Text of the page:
To us, the outlook for domestic demand and some normalization in Europe looks likely as it recovers from the various crises of the last decade. Wage growth, a key driver of inflation, is firmly on an upward trajectory, not just in Germany but in less-developed European countries too. Furthermore, some of the recent macro-economic weakness we’ve seen has been distorted by the disruption caused in the auto sector from the introduction of new Worldwide Harmonised Light Vehicle Test Procedure (WLTP) emissions regulations and most recently the political protests in France. Can trade tensions overshadow domestic demand? If there was an escalation of trade wars, this would almost certainly impact growth, but we cannot ignore the strength of domestic demand. This should provide some mitigation in a very negative scenario and leave the economy better placed to bounce back afterwards.
Despite recent concerns surrounding the Italian budget, Europe is a long way away from another Eurozone crisis. The coalition government has yielded to pressure from Brussels and agreed a 2019 budget that will avoid triggering the Excessive Debt Procedure (EDP) – the markets reacted favourably to this news with the 10-year Italian government bond yield dropping from around 3.2% at the beginning of December to about 2.7% by the end of the month. Looking forward into 2019, we suspect that Italy should not be the drag on European markets which it was in 2018.
We see many reasons to be optimistic that our fund positioning can come good as the new year progresses. It will then come as no surprise that the shape of the portfolio is little changed. Our approach has long been based on valuation: we look for mispriced stocks in all sectors of the equity market and we find that the disparities between stocks, sector and styles are particularly wide at present. Indeed, we believe there are some interesting opportunities to be found at the ‘value’ end of the spectrum, i.e. in undervalued companies. ‘Value’ doesn’t mean ‘bad companies’; we can find many quality businesses to invest in in a wide range of sectors. Overall, we remain optimistic about our positioning.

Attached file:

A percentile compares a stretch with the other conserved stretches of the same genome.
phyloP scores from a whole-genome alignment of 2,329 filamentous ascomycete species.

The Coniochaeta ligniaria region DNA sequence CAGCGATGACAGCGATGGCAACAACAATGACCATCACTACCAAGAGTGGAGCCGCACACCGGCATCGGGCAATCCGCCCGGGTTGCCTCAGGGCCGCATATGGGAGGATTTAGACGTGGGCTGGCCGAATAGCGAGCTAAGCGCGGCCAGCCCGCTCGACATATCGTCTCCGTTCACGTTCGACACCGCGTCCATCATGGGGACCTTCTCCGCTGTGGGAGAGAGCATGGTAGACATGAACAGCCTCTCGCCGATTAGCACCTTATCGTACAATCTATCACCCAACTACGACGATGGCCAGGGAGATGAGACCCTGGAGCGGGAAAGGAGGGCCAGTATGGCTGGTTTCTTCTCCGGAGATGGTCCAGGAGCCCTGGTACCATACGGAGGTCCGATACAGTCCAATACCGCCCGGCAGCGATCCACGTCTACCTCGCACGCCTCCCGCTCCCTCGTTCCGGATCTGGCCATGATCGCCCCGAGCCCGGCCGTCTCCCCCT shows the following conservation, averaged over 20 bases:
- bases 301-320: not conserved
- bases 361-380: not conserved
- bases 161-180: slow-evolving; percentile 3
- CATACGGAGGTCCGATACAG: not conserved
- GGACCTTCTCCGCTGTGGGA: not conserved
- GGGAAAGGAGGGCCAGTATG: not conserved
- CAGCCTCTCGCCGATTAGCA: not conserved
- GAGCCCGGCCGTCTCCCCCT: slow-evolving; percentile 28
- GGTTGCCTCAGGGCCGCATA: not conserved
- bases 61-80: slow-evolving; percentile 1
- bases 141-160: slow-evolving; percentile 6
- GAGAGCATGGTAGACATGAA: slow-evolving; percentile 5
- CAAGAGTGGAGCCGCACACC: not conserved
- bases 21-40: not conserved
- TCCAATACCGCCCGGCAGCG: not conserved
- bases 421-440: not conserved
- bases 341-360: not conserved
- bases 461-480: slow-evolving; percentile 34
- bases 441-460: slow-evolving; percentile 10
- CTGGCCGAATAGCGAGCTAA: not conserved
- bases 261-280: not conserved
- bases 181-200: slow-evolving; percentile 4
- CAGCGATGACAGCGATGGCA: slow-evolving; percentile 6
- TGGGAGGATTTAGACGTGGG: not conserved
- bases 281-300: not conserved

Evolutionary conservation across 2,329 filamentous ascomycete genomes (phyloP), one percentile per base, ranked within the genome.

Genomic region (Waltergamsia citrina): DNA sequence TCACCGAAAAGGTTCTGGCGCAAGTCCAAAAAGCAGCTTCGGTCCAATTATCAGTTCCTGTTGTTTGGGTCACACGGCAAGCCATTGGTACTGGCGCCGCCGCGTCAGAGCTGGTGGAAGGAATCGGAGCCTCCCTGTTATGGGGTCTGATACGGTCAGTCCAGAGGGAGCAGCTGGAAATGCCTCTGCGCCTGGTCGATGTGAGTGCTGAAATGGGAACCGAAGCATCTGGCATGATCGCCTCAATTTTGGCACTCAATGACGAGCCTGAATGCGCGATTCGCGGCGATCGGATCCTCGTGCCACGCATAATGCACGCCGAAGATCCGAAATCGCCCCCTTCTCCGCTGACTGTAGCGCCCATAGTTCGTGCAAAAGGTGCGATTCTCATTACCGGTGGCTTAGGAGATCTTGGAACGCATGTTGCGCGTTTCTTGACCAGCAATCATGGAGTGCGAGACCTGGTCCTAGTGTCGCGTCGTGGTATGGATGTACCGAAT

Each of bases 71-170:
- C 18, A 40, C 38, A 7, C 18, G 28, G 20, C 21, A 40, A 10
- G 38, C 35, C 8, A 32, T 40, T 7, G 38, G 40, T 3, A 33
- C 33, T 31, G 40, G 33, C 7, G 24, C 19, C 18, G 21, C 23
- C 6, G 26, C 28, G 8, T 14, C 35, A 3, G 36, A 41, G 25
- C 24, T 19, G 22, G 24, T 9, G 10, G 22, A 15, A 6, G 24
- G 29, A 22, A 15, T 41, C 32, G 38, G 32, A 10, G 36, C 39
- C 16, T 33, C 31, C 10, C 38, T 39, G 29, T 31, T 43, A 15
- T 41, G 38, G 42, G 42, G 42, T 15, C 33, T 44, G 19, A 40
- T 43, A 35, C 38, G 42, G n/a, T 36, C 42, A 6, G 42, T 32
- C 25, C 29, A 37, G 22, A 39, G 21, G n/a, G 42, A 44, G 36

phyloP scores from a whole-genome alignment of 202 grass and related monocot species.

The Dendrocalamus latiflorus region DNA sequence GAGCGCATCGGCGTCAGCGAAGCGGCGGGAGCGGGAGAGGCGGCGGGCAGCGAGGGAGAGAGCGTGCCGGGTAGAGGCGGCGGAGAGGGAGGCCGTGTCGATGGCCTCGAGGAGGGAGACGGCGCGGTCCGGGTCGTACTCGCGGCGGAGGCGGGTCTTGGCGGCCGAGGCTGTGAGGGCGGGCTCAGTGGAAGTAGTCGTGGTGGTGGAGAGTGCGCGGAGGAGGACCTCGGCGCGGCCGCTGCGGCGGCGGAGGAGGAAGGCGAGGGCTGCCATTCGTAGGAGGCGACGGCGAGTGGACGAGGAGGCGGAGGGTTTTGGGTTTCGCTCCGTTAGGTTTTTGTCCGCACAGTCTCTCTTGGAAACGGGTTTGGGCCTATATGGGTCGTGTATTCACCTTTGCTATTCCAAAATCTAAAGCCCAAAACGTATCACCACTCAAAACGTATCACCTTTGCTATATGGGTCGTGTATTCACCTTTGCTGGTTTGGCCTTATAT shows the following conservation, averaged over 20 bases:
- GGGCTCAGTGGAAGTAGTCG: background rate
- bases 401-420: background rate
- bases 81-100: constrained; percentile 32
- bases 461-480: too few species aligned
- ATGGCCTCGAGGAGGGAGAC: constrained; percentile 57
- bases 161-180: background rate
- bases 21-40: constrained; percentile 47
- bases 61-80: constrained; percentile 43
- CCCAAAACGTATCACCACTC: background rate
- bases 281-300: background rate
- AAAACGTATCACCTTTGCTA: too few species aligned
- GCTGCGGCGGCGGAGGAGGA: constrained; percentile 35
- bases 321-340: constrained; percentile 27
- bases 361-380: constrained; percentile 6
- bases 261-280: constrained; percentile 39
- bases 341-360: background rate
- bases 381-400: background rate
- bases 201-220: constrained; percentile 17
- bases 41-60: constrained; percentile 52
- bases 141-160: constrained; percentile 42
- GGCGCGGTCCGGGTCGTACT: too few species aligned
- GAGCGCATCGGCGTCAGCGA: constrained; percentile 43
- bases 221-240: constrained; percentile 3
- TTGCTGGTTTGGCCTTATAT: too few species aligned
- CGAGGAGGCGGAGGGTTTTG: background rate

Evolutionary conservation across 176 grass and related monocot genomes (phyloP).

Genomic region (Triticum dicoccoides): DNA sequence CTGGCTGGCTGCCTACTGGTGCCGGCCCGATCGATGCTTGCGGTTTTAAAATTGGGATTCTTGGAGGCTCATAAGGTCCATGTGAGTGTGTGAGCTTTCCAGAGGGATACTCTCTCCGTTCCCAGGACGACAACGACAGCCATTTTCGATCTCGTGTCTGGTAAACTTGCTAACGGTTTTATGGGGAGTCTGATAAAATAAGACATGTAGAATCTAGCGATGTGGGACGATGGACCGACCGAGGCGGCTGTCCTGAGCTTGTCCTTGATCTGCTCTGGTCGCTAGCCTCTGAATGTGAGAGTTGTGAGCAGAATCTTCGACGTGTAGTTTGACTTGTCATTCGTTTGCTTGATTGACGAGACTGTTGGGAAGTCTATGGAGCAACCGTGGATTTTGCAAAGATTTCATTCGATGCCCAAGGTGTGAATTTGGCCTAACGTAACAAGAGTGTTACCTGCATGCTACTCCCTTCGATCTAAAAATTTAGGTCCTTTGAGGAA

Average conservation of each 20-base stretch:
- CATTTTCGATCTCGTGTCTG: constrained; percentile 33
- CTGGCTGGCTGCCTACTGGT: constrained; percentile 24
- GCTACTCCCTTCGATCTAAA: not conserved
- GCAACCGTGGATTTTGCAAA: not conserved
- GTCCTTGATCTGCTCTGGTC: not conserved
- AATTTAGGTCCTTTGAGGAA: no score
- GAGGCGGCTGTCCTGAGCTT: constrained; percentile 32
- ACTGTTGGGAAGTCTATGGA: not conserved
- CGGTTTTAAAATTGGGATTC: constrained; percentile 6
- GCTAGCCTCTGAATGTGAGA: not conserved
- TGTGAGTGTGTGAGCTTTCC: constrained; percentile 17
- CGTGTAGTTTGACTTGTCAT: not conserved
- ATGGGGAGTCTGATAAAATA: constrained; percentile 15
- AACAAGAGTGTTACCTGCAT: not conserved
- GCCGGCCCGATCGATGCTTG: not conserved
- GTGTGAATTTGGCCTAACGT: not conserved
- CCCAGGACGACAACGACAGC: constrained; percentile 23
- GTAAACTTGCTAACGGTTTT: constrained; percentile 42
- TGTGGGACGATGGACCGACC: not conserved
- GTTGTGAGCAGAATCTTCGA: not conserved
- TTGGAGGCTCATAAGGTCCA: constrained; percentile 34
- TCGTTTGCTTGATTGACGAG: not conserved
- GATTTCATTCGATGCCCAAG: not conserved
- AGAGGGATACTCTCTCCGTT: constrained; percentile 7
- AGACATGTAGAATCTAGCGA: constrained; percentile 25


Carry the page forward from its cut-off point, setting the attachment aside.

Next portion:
The value of investments and any income will fluctuate (this may partly be the result of exchange-rate fluctuations) and investors may not get back the full amount invested.
The fund may use derivatives (complex instruments) in an attempt to reduce the overall risk of its investments, reduce the costs of investing and/or generate additional capital or income, although this may not be achieved. The use of such complex instruments may result in greater fluctuations of the value of the fund. The Manager, however, will ensure that the use of derivatives within the fund does not materially alter the overall risk profile of the fund.
Where individuals or the business have expressed opinions, they are based on current market conditions, they may differ from those of other investment professionals and are subject to change without notice.
This document is marketing material and is not intended as a recommendation to invest in any particular asset class, security or strategy. Regulatory requirements that require impartiality of investment/investment strategy recommendations are therefore not applicable nor are any prohibitions to trade before publication. The information provided is for illustrative purposes only, it should not be relied upon as recommendations to buy or sell securities.
For the most up to date information on our funds, please refer to the relevant fund and share class-specific Key Investor Information Documents, the Supplementary Information Document, the Annual or Interim Reports and the Prospectus, which are available using the contact details shown.
Invesco Fund Managers Limited, Perpetual Park, Perpetual Park Drive, Henley-on- Thames, Oxfordshire RG9 1HH, UK. Authorised and regulated by the Financial Conduct Authority.
: Willis Owen do not give investment advice so you will need to decide if an investment is suitable for you. If you are unsure whether to invest, you should contact a financial adviser.
The views and opinions contained herein are third party and may not necessarily represent views expressed or reflected by Willis Owen.